Before becoming a Private Service Provider (PSP), Abraham, now with FRB's Sierra Leone-Koinadugu program, was unemployed and did not have enough money to pay for his school fees. When he went home to visit his family on holiday, he heard of a CRS program training individuals to become experts in Savings and Internal Lending Communities(SILC) methodology. Immediately, Abraham recognized this as a great opportunity and enrolled himself in the training program. Four years later, he is a stand-out among his PSP peers and is recognized as CRS’s most successful PSP to date,as evidenced by his new motorbike.
Abraham did not get to where he is today by luck. It took quite a bit of ingenuity and motivation to achieve such success. When he first became a Private Service Provider, training new communities in the SILC methodology, he required the help of two of his brothers to keep up with all of his new savings groups. When he received payments from his groups, he would give it to his family members to invest in their own savings groups.
Over time, his money and his business multiplied. He then purchased a motorbike (costing approximately $1000) in order to reach even more communities; some are up to ten miles away. In total, Abraham has trained twenty-five groups in the SILC methodology and is continually increasing that number.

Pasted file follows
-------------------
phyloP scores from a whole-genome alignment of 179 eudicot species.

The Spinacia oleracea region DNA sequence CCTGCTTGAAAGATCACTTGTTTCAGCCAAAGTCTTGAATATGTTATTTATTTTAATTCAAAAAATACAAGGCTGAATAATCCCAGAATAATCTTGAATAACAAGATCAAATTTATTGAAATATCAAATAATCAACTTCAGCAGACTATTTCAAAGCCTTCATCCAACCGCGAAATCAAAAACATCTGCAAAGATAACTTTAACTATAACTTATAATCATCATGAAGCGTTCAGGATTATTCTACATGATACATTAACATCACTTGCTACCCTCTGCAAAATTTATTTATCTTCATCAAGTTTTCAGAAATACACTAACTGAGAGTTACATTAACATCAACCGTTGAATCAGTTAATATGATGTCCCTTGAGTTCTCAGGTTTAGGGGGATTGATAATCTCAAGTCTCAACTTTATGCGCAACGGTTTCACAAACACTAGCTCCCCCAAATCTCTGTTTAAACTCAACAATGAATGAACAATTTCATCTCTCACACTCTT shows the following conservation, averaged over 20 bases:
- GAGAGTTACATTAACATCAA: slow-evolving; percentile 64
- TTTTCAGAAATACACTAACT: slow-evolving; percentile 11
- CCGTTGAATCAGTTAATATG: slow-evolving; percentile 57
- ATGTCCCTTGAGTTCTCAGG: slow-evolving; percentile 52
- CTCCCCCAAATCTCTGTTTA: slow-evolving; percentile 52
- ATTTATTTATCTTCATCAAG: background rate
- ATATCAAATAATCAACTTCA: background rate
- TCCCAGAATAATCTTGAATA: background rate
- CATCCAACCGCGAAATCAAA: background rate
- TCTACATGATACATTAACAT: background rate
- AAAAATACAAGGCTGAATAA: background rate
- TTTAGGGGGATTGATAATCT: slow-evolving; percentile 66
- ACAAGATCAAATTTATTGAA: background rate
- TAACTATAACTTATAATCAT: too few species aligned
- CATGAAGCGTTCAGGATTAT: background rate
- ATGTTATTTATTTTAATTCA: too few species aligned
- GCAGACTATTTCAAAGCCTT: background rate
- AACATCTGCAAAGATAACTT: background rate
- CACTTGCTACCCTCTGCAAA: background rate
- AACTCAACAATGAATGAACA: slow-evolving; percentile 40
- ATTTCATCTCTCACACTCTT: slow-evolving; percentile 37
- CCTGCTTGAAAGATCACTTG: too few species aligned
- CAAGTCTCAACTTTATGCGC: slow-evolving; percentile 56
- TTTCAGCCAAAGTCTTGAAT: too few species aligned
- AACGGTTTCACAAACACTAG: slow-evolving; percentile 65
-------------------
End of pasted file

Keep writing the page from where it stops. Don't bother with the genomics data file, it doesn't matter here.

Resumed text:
Now that he can get around much quicker, he no longer recruits his brothers to help him. Instead, he is paying for all four of his brothers to attend secondary school in a nearby city. He also uses the money to buy food for his family and to make repairs and improvements on their house.
Abraham is kept very busy as he meets with SILC groups almost everyday of the week, but he is continually improving the efficiency his work. He has begun to train the secretaries of each group on how to keep the records of their group’s loaning activities. As he passes on his knowledge and techniques, he can gradually reduce the groups’ reliance on him.
On days when he is not meeting with any groups, Abraham continues to earn income by using his motorbike as a taxi to transport people from his remote village to the market in the closest town.
Unlike most others in his village, Abraham does not farm. Rather, he says, “The only farm I have is SILC. Farming would not provide the same.” He truly has an entrepreneurial spirit.
By Dallas Nord, FRB Volunteer